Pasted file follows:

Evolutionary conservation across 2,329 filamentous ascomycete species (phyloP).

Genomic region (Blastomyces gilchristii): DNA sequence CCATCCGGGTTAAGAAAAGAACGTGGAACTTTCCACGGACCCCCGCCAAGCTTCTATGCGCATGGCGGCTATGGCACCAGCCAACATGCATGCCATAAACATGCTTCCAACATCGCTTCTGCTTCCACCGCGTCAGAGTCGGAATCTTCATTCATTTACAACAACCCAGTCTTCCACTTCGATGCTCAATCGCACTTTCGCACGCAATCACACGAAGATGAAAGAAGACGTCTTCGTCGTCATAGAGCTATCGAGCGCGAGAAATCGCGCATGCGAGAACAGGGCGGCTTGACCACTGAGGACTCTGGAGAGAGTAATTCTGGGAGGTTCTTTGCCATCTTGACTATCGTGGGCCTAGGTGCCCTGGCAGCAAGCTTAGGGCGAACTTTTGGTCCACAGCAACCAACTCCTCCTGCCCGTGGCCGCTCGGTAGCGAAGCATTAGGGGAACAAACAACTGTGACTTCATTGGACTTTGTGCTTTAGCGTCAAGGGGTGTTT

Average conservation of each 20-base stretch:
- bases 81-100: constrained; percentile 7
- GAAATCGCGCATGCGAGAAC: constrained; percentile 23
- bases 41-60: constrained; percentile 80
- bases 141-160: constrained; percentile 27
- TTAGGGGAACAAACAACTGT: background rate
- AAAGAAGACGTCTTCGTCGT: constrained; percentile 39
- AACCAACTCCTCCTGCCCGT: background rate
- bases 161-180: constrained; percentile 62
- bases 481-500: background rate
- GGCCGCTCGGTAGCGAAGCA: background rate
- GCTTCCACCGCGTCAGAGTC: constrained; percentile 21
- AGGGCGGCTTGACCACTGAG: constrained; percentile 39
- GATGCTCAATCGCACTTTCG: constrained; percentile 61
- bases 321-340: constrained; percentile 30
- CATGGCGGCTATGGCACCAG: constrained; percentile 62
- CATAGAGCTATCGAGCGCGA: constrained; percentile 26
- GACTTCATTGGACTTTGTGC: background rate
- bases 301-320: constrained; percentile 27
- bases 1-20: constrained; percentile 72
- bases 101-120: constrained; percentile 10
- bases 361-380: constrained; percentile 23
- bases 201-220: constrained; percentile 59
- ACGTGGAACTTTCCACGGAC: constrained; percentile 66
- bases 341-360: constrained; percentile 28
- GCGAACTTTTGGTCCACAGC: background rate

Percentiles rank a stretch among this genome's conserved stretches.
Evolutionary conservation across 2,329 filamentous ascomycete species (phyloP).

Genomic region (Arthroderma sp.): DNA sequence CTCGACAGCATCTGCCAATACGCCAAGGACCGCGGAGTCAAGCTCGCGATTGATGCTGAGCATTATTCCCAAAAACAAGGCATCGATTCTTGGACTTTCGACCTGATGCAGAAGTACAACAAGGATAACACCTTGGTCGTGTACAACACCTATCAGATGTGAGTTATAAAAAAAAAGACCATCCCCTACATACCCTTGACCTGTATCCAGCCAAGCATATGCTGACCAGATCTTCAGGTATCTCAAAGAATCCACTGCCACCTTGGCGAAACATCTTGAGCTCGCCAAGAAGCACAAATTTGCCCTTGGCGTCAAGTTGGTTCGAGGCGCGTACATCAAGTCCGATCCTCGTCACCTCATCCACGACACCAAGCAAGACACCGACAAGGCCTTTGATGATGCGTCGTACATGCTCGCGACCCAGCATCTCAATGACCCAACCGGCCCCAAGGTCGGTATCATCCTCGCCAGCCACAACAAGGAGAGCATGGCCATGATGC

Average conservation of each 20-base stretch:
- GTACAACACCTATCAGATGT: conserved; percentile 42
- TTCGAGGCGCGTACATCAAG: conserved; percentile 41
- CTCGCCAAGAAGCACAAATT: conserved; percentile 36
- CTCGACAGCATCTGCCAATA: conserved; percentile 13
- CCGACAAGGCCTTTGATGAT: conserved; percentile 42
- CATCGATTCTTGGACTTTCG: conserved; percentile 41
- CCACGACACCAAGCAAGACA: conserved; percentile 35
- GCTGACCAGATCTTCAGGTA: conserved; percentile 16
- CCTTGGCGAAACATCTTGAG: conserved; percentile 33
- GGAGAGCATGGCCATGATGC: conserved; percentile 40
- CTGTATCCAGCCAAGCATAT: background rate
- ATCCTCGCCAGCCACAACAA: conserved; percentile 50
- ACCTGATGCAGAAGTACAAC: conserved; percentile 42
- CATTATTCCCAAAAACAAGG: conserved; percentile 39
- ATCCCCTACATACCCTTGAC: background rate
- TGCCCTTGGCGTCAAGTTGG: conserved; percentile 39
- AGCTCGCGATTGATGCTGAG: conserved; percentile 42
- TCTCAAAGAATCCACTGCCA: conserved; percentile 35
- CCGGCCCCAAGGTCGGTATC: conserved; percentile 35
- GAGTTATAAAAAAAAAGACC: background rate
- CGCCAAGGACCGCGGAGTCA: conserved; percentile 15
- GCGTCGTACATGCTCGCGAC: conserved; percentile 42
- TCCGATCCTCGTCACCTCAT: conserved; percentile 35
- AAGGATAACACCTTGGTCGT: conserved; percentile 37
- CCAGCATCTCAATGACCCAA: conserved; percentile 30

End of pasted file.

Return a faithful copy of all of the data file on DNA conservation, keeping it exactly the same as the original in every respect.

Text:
Evolutionary conservation across 2,329 filamentous ascomycete species (phyloP).

Genomic region (Blastomyces gilchristii): DNA sequence CCATCCGGGTTAAGAAAAGAACGTGGAACTTTCCACGGACCCCCGCCAAGCTTCTATGCGCATGGCGGCTATGGCACCAGCCAACATGCATGCCATAAACATGCTTCCAACATCGCTTCTGCTTCCACCGCGTCAGAGTCGGAATCTTCATTCATTTACAACAACCCAGTCTTCCACTTCGATGCTCAATCGCACTTTCGCACGCAATCACACGAAGATGAAAGAAGACGTCTTCGTCGTCATAGAGCTATCGAGCGCGAGAAATCGCGCATGCGAGAACAGGGCGGCTTGACCACTGAGGACTCTGGAGAGAGTAATTCTGGGAGGTTCTTTGCCATCTTGACTATCGTGGGCCTAGGTGCCCTGGCAGCAAGCTTAGGGCGAACTTTTGGTCCACAGCAACCAACTCCTCCTGCCCGTGGCCGCTCGGTAGCGAAGCATTAGGGGAACAAACAACTGTGACTTCATTGGACTTTGTGCTTTAGCGTCAAGGGGTGTTT

Average conservation of each 20-base stretch:
- bases 81-100: constrained; percentile 7
- GAAATCGCGCATGCGAGAAC: constrained; percentile 23
- bases 41-60: constrained; percentile 80
- bases 141-160: constrained; percentile 27
- TTAGGGGAACAAACAACTGT: background rate
- AAAGAAGACGTCTTCGTCGT: constrained; percentile 39
- AACCAACTCCTCCTGCCCGT: background rate
- bases 161-180: constrained; percentile 62
- bases 481-500: background rate
- GGCCGCTCGGTAGCGAAGCA: background rate
- GCTTCCACCGCGTCAGAGTC: constrained; percentile 21
- AGGGCGGCTTGACCACTGAG: constrained; percentile 39
- GATGCTCAATCGCACTTTCG: constrained; percentile 61
- bases 321-340: constrained; percentile 30
- CATGGCGGCTATGGCACCAG: constrained; percentile 62
- CATAGAGCTATCGAGCGCGA: constrained; percentile 26
- GACTTCATTGGACTTTGTGC: background rate
- bases 301-320: constrained; percentile 27
- bases 1-20: constrained; percentile 72
- bases 101-120: constrained; percentile 10
- bases 361-380: constrained; percentile 23
- bases 201-220: constrained; percentile 59
- ACGTGGAACTTTCCACGGAC: constrained; percentile 66
- bases 341-360: constrained; percentile 28
- GCGAACTTTTGGTCCACAGC: background rate

Percentiles rank a stretch among this genome's conserved stretches.
Evolutionary conservation across 2,329 filamentous ascomycete species (phyloP).

Genomic region (Arthroderma sp.): DNA sequence CTCGACAGCATCTGCCAATACGCCAAGGACCGCGGAGTCAAGCTCGCGATTGATGCTGAGCATTATTCCCAAAAACAAGGCATCGATTCTTGGACTTTCGACCTGATGCAGAAGTACAACAAGGATAACACCTTGGTCGTGTACAACACCTATCAGATGTGAGTTATAAAAAAAAAGACCATCCCCTACATACCCTTGACCTGTATCCAGCCAAGCATATGCTGACCAGATCTTCAGGTATCTCAAAGAATCCACTGCCACCTTGGCGAAACATCTTGAGCTCGCCAAGAAGCACAAATTTGCCCTTGGCGTCAAGTTGGTTCGAGGCGCGTACATCAAGTCCGATCCTCGTCACCTCATCCACGACACCAAGCAAGACACCGACAAGGCCTTTGATGATGCGTCGTACATGCTCGCGACCCAGCATCTCAATGACCCAACCGGCCCCAAGGTCGGTATCATCCTCGCCAGCCACAACAAGGAGAGCATGGCCATGATGC

Average conservation of each 20-base stretch:
- GTACAACACCTATCAGATGT: conserved; percentile 42
- TTCGAGGCGCGTACATCAAG: conserved; percentile 41
- CTCGCCAAGAAGCACAAATT: conserved; percentile 36
- CTCGACAGCATCTGCCAATA: conserved; percentile 13
- CCGACAAGGCCTTTGATGAT: conserved; percentile 42
- CATCGATTCTTGGACTTTCG: conserved; percentile 41
- CCACGACACCAAGCAAGACA: conserved; percentile 35
- GCTGACCAGATCTTCAGGTA: conserved; percentile 16
- CCTTGGCGAAACATCTTGAG: conserved; percentile 33
- GGAGAGCATGGCCATGATGC: conserved; percentile 40
- CTGTATCCAGCCAAGCATAT: background rate
- ATCCTCGCCAGCCACAACAA: conserved; percentile 50
- ACCTGATGCAGAAGTACAAC: conserved; percentile 42
- CATTATTCCCAAAAACAAGG: conserved; percentile 39
- ATCCCCTACATACCCTTGAC: background rate
- TGCCCTTGGCGTCAAGTTGG: conserved; percentile 39
- AGCTCGCGATTGATGCTGAG: conserved; percentile 42
- TCTCAAAGAATCCACTGCCA: conserved; percentile 35
- CCGGCCCCAAGGTCGGTATC: conserved; percentile 35
- GAGTTATAAAAAAAAAGACC: background rate
- CGCCAAGGACCGCGGAGTCA: conserved; percentile 15
- GCGTCGTACATGCTCGCGAC: conserved; percentile 42
- TCCGATCCTCGTCACCTCAT: conserved; percentile 35
- AAGGATAACACCTTGGTCGT: conserved; percentile 37
- CCAGCATCTCAATGACCCAA: conserved; percentile 30